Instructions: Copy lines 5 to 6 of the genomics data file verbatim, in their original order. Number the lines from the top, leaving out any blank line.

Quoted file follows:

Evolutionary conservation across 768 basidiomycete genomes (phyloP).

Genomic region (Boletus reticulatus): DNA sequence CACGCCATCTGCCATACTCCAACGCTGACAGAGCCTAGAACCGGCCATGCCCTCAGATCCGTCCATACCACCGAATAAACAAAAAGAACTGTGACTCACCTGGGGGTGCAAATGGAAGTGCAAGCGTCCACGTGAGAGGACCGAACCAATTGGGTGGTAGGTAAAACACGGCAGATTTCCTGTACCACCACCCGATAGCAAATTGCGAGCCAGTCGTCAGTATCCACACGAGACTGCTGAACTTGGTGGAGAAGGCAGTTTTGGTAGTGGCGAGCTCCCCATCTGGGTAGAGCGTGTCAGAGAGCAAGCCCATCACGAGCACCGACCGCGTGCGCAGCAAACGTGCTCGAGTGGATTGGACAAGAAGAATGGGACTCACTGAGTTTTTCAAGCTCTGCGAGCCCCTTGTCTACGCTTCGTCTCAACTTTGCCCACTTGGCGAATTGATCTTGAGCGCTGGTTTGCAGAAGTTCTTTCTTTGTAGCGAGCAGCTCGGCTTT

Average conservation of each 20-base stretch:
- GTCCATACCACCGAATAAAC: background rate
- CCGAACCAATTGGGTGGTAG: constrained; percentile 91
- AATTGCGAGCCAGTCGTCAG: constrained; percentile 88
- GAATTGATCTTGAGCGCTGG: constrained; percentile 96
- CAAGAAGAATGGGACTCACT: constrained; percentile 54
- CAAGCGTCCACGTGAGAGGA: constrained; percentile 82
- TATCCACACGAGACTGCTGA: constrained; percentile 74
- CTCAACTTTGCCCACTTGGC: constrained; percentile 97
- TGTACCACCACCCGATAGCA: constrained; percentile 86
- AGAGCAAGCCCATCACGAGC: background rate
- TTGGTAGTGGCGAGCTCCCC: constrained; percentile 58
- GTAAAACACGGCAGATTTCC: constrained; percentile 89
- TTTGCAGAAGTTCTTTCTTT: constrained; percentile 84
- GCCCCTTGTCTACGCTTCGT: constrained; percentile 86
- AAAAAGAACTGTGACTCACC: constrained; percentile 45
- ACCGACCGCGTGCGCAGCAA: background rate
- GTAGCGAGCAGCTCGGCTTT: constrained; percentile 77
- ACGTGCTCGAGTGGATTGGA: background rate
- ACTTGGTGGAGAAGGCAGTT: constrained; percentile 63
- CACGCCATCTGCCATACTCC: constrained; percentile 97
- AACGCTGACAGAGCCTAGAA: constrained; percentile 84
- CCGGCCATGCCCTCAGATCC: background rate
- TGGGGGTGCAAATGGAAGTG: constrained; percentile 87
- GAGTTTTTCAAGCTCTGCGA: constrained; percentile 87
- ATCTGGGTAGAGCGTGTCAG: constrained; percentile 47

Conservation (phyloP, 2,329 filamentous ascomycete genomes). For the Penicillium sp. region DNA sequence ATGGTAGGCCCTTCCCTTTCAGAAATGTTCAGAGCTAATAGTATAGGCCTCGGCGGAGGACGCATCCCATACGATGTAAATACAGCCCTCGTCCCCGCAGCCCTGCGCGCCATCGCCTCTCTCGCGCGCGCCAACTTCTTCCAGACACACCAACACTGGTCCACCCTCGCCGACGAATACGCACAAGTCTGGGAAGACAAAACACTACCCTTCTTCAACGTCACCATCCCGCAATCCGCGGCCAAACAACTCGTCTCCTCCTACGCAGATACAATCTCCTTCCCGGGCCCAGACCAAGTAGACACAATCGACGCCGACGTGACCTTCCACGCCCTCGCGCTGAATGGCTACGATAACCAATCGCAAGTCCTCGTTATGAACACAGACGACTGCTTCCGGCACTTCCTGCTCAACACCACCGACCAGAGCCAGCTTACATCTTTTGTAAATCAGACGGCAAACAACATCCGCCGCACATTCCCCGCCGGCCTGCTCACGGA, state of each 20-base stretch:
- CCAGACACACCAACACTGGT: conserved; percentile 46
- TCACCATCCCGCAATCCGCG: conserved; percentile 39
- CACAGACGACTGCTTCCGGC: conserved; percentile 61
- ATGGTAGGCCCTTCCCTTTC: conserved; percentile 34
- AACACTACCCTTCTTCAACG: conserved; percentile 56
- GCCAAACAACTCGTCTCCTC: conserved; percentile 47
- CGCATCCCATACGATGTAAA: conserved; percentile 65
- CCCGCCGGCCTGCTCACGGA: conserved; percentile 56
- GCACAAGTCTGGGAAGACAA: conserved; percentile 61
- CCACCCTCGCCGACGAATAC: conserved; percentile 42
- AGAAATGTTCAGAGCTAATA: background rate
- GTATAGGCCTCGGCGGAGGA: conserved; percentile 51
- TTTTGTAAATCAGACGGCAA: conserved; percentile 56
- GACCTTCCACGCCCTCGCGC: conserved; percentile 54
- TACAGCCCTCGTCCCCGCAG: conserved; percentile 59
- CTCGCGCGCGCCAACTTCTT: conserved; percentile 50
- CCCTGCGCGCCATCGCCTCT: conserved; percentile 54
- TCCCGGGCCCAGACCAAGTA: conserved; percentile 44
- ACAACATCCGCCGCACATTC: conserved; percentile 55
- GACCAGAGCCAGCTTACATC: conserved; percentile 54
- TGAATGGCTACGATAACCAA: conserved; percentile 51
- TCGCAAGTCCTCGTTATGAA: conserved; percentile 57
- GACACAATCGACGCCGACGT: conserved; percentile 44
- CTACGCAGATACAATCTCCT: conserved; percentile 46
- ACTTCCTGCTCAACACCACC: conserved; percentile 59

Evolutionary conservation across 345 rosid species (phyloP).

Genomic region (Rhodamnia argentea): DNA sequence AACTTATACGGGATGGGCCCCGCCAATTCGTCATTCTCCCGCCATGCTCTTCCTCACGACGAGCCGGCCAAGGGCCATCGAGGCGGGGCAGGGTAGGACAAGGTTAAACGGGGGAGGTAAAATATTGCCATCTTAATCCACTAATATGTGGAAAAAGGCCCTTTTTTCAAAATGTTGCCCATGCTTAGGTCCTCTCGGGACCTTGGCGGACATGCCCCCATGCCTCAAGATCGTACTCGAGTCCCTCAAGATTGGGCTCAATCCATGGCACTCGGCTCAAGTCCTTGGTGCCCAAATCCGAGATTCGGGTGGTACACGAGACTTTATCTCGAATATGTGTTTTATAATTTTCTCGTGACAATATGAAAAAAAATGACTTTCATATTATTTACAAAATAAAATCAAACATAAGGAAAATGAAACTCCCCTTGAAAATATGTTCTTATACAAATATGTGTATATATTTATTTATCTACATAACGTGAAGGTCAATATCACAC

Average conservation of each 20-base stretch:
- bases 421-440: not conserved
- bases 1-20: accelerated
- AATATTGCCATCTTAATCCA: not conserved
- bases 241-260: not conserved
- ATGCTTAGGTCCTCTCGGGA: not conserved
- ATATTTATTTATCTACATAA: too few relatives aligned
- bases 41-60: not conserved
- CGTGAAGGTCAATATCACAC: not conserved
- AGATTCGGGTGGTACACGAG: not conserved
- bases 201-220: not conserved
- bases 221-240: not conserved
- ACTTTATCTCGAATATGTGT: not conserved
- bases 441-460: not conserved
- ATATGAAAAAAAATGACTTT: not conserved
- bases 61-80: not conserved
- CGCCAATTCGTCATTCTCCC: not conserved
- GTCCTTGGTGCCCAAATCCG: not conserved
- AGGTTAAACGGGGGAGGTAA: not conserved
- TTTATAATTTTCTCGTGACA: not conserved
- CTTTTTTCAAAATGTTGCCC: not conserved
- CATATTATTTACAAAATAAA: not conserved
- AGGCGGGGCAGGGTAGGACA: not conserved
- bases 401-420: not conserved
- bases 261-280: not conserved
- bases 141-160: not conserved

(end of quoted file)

- CCGAACCAATTGGGTGGTAG: constrained; percentile 91
- AATTGCGAGCCAGTCGTCAG: constrained; percentile 88